Frequently Asked Questions
Although Dr. Zelfand provides many of the same services and treats the same conditions as a primary care physician, her practice is not a primary care home. She does not stock vaccines, does not do emergency care, and there is no on-call or after-hours way to reach her.
If you have an urgent matter, you’re welcome to schedule a visit if one is available, but we do not guarantee openings for acute or urgent matters.
You are certainly welcome to schedule physical exams, well child visits, and pap smears with Dr. Zelfand, but you are encouraged to have a separate primary care physician (PCP).
If You Wish to Become a Patient:
Unfortunately Dr. Z cannot treat patients living in other states or countries unless they first come to Oregon for a visit in person. This rule is mandated by the governing board, so we cannot make any exceptions.
We have many patients that fly in to Portland for a short visit to establish care, and invite you to do so as well. (We recommend buying trip insurance, as inclement weather does happen sometimes.) After care is established in person with an initial appointment we can do follow up visits by phone/Skype.
Note that if Dr. Zelfand is managing hormone prescriptions, then she will also need to see you in person at least once annually for a physical exam.
If You Wish to Become a Client:
This type of business relationship is not a doctor/patient relationship, but rather health coaching and consultation. These clients do not need to be seen in person first, but Dr. Zelfand will not be able to order diagnostic testing or prescribe pharmaceuticals to these patients. All prospective clients must schedule a free 10-minute consult with Dr. Zelfand to be interviewed prior to joining her consulting practice. Learn more about remote consultations here.
Dr. Zelfand is out-of-network with all major insurance, and therefore does not bill health insurance directly for medical services. If you have out-of-network benefits, however, let us know and we will provide you with all of the forms you’ll need for reimbursement. Call your insurance carrier to see how much they’ll reimburse you for a visit with us. (For more details, check out our handy resource page before calling your insurance.) Do not bother calling if you have Medicare, Medicaid, or Tri-Care; those programs rarely, if ever, reimburse for out of network care.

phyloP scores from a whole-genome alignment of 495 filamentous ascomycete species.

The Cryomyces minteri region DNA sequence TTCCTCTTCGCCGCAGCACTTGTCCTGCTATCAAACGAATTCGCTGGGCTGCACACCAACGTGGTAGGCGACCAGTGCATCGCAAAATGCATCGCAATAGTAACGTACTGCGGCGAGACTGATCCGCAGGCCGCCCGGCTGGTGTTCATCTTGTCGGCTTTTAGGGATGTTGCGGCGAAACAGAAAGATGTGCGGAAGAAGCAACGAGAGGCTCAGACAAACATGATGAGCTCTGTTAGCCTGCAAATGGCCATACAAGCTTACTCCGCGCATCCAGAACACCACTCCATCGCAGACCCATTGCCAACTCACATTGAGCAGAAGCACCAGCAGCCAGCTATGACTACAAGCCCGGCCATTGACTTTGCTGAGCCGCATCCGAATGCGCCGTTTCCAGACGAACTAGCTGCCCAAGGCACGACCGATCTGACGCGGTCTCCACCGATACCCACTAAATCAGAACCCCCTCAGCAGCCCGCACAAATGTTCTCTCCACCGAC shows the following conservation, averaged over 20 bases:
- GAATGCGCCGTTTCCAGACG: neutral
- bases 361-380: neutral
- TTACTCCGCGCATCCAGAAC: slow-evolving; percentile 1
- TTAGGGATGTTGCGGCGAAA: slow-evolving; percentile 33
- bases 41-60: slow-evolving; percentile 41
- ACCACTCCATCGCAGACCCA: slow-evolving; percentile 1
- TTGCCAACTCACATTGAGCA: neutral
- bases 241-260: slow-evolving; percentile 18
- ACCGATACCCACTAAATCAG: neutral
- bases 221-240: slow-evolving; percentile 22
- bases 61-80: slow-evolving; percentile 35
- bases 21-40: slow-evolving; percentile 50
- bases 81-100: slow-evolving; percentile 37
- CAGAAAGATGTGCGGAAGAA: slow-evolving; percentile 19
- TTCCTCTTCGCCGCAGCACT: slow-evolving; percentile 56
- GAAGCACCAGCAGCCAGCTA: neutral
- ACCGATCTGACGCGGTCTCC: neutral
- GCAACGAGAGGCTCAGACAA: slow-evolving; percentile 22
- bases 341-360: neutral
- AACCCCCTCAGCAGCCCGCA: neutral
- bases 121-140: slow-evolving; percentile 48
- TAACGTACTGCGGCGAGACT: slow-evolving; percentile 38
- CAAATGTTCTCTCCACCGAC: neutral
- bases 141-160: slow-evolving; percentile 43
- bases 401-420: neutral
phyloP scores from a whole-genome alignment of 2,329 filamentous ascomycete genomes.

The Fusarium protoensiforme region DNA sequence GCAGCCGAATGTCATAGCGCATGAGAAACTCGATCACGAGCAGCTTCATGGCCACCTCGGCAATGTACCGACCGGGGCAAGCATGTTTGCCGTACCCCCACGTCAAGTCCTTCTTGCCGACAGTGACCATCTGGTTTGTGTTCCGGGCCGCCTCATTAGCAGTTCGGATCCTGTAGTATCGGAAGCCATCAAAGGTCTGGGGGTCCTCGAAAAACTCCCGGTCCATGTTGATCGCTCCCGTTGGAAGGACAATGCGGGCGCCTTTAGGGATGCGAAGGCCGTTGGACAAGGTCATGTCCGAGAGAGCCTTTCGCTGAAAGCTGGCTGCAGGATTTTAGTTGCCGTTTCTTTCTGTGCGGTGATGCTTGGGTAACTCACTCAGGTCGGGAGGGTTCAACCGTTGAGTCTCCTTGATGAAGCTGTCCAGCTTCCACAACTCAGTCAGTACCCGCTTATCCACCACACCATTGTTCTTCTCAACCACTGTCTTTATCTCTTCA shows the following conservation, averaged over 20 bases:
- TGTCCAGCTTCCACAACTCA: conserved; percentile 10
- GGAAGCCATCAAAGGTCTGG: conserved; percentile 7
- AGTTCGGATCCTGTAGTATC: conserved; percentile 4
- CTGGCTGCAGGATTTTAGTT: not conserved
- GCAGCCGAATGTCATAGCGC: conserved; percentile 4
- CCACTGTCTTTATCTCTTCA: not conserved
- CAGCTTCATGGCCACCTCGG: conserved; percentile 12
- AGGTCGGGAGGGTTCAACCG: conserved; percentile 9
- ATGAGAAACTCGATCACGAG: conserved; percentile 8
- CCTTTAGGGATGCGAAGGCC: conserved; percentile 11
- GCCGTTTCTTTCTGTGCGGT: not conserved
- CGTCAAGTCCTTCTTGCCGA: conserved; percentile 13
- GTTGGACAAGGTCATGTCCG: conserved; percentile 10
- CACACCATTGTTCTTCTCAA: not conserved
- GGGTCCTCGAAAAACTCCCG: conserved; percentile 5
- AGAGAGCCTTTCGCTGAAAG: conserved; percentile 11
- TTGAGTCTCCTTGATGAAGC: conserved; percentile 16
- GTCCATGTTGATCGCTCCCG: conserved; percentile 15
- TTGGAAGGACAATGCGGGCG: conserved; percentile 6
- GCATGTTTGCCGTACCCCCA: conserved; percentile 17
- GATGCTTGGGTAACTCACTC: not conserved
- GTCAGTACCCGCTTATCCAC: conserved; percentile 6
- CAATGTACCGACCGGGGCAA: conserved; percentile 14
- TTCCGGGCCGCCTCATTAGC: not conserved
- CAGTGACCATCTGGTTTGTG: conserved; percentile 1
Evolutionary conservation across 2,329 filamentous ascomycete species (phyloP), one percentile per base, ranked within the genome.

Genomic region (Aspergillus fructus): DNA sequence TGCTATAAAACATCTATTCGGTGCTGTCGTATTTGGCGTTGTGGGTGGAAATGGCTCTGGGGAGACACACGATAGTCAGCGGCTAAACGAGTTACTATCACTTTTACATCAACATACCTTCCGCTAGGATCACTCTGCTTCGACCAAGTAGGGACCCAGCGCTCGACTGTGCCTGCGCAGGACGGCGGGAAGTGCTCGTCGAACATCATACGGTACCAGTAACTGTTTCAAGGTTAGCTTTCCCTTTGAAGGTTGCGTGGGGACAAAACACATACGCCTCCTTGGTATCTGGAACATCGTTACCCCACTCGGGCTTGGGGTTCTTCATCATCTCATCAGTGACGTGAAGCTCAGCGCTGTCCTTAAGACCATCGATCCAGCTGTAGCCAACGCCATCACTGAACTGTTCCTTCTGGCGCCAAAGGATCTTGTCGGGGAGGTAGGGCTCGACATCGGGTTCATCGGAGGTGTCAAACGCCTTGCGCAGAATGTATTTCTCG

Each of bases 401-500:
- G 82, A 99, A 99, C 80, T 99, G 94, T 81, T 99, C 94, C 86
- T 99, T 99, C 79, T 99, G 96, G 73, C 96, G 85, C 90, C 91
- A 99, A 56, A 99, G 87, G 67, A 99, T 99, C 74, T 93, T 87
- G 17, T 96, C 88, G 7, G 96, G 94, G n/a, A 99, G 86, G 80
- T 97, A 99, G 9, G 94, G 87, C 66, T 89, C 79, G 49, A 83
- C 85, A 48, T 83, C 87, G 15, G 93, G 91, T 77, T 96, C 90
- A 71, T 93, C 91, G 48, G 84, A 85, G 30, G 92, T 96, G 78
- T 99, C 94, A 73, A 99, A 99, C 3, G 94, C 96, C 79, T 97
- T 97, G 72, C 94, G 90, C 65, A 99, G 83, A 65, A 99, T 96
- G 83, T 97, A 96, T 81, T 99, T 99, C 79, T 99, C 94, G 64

Depending on your health insurance policy, blood tests and other studies may be covered by your plan in part or in full. When you call your insurance to ask about coverage, see if they have a preferred lab. We will happily accommodate your needs.
Depending on your coverage, the pharmaceutical medications prescribed may also be covered by your insurance. Please note that botanical and nutritional supplements are usually not reimbursed by health insurance policies, although some HSA or FSA accounts will cover them.
Health insurance is a private agreement between you and your insurance carrier – for further questions about coverage, please call your health insurance company directly.
Dr. Zelfand prides herself on her versatile knowledge of both conventional and holistic therapies, and will use the modalities best indicated for you. These may include nutritional counseling, botanical medicine, physical manipulative therapy (similar to chiropractic), reiki, massage, hydrotherapy, lifestyle counseling, homeopathy, over-the-counter medications, pharmaceutical medications (including bioidentical hormones), IV therapy, and/or referral for surgery or specialized treatment.
The goal of treatment is to address the root cause of disease. Although attention will be paid to relieving unpleasant symptoms, the ultimate goal will be to uproot your ailments at an even deeper level.
Many patients appreciate how gentle yet penetrating this type of healing can be, and how the medicine empowers the patient to take an active role in the healing process.
By addressing dietary and lifestyle habits and by prescribing herbal supplements, patients often can manage drug side effects more easily, significantly reduce their dosages, and even wean off some or all of their drugs. Through functional medicine, patients who were told by another doctor that they “had” to take a drug often are able to reclaim their health through nutrition and herbal medicine alone.
That being said, pharmaceutical medications are sometimes necessary for certain conditions. Dr. Zelfand therefore prescribes medications (including testosterone) as indicated.
Dr. Zelfand does not prescribe DEA scheduled pain medications such as oxycontin, but has other strategies to help patients living with chronic pain.
In many cases, functional medicine can absolutely cure disease. Functional medicine can often be used instead of conventional medicine.